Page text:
Breaking News: Some senior Clinton staff go unpaid
Not a good sign.
According to a bulletin recently posted on Time magazine's blog, The Page, some senior staff for Sen. Hillary Clinton's presidential campaign have begun working without pay to save money for the New York senator's cash-crunched political effort. Those reportedly working without salary include campaign manager and longtime Clinton confidante Patti Solis Doyle.
At the same time today, according to The Times' Peter Nicholas, the Clinton campaign conceded that late last month the senator loaned her own campaign $5 million of personal money. At a news conference at her campaign's Virginia headquarters Clinton said:
"I loaned it because I believe very strongly in this campaign. We had a great month fundraising in January -- broke all records. But my opponent was able to raise more money. We intended....
to be competitive and we were and I think the results last night proved the wisdom of my investment."
In fact, the Clinton campaign raised less than $14 million last month compared to the $32 million reported by Sen. Barack Obama's campaign. Although Clinton is wealthy and her $5 million pales in comparison to the $35.5 million Republican Mitt Romney gave to his own campaign, this could be a sign of serious financial trouble coming out of the indecisive Super Tuesday voting.
Late this afternoon Politico.com's Jeanne Cummings, quoting unnamed sources in the Obama campaign, reported his campaign was on a pace to raise $30 million more this month, including $2.2 million in new money in the past 24 hours.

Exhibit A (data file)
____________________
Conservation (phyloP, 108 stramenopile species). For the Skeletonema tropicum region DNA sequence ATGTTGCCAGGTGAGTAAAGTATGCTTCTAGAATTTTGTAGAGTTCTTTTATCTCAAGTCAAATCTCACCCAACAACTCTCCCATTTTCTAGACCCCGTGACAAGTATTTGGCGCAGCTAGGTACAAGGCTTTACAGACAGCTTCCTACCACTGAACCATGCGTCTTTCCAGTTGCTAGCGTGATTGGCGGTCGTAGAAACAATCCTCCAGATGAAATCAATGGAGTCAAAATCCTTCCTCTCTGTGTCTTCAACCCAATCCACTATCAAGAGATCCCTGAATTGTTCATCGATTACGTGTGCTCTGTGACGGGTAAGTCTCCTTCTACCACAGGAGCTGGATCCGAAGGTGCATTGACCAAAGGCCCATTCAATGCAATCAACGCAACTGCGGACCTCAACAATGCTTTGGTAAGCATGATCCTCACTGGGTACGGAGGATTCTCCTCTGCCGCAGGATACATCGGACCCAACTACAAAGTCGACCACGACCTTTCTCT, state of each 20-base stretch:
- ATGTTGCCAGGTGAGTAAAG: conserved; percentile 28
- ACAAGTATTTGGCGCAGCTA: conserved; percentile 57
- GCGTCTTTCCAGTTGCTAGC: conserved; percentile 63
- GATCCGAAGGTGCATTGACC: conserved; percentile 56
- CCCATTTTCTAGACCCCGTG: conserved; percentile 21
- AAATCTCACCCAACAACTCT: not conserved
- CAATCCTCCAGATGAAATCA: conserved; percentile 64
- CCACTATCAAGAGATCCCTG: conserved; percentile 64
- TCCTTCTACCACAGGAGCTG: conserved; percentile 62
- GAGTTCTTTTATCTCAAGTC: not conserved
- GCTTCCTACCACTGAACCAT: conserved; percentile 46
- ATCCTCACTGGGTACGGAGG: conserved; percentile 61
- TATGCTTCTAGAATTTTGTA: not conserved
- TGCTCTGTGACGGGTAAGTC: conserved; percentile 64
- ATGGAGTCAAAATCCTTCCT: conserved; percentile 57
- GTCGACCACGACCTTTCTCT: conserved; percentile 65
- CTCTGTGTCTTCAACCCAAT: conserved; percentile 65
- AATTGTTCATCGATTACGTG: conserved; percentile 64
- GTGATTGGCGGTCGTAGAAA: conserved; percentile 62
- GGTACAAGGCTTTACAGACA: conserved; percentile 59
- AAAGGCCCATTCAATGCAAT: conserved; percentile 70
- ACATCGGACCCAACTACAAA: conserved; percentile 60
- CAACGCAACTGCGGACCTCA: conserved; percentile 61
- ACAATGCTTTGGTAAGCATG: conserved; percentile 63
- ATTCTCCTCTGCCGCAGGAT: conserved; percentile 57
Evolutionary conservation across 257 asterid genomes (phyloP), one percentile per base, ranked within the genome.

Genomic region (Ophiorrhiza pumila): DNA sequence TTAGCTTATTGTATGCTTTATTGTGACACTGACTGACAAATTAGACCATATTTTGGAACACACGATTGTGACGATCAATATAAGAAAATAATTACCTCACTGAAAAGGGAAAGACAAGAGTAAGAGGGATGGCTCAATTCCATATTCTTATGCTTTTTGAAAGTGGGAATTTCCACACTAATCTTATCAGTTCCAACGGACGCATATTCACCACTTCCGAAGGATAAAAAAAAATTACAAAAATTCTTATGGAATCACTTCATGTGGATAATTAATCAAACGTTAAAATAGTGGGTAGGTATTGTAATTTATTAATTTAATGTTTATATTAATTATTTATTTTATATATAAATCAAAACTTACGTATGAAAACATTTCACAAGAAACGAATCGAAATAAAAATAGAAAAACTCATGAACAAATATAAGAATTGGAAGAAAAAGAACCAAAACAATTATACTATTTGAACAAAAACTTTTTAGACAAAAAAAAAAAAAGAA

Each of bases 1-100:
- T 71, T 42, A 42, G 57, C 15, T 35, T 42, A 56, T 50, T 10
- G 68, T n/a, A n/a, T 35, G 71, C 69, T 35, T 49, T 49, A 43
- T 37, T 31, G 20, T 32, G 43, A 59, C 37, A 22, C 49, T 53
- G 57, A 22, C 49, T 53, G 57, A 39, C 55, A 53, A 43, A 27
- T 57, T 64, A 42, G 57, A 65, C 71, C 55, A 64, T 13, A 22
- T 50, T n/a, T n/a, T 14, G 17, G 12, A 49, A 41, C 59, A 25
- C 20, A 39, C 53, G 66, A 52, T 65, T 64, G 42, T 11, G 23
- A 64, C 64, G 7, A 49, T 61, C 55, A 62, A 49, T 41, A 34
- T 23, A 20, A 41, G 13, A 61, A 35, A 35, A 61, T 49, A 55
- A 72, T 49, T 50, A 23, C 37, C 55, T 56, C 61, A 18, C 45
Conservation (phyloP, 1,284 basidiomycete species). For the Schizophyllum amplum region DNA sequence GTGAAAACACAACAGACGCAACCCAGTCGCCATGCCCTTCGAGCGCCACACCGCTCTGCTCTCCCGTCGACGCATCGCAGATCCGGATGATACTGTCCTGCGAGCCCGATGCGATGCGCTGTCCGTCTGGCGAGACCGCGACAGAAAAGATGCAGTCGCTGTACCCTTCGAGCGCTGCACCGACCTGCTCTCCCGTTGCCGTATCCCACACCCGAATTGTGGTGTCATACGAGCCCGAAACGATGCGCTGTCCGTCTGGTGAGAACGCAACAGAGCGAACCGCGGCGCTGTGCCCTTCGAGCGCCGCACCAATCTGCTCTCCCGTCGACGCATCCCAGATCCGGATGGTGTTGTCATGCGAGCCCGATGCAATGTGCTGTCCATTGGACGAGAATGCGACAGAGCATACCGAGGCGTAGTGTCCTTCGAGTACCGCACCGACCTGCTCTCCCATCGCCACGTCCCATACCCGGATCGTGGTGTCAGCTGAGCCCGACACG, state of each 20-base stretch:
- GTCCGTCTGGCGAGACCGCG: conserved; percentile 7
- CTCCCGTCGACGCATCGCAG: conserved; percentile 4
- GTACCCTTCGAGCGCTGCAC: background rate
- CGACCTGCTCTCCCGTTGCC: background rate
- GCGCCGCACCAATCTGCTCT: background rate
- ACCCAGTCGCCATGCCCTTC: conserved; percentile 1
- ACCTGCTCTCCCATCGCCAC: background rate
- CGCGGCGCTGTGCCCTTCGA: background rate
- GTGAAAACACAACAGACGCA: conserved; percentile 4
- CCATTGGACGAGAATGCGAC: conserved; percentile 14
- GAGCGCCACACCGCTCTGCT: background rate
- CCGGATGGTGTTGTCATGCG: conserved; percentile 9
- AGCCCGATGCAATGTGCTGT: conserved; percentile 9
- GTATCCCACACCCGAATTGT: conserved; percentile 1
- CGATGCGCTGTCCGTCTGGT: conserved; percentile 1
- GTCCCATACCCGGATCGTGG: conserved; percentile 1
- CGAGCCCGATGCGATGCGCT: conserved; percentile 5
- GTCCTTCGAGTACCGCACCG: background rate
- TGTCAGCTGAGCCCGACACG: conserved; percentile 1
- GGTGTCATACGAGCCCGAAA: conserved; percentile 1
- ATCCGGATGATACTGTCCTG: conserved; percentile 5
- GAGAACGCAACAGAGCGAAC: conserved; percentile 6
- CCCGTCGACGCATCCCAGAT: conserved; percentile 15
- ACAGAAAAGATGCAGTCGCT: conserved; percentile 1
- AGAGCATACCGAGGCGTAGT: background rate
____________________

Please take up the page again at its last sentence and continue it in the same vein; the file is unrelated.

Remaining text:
Tuesday Clinton's campaign co-chairman Terry McAuliffe played down reports of financial difficulty. "We have done up to this point $130-something million dollars," he said. "Hillary Clinton has plenty of resources going forward. No one should ever worry about Hillary Clinton having the necessary resources -- ever. She's never worried about them before and she's not going to start worrying about them now."
But in recent weeks her campaign has clearly been economizing with the candidate herself, for instance, forgoing her usual chartered private jet to ride with her campaign press corps in a balky airliner.
Clinton is not the first candidate to experience financial challenges in this campaign season. Last summer, after severe staff cuts, Arizona Sen. John McCain began flying by himself in the economy section of commercial airliners. Now, he's the GOP frontrunner. Then, in early January in what would presage his campaign's ultimate collapse later that month, another one-time frontrunner, former New York Mayor Rudy Giuliani had his senior staff also take similar "voluntary" salary suspensions.
Clinton also said today she intended to resume intensive campaigning. But when a reporter sought to ask another question, she retorted, "The press conference is over."
(UPDATE: Tonight, the Obama campaign sought to take advantage of the surprising Clinton financial difficulties with an e-mail headlined "Startling news" to supporters seeking donations to match her $5 million, which campaign manager David Plouffe speculated might increase to $20 million. He said the Illinois senator has taken in $3 million since the polls closed on Feb. 5. And he praised the "more than 650,000 people like you (who've) taken ownership of this campaign" through donations.
(Additionally, Joe Trippi, former campaign manager for John Edwards, said Clinton's money troubles put the New York senator "at a tremendous disadvantage moving forward. The worst thing to be is an 800-pound gorilla who's out of money. The cultural shock for the campaign is incredible.")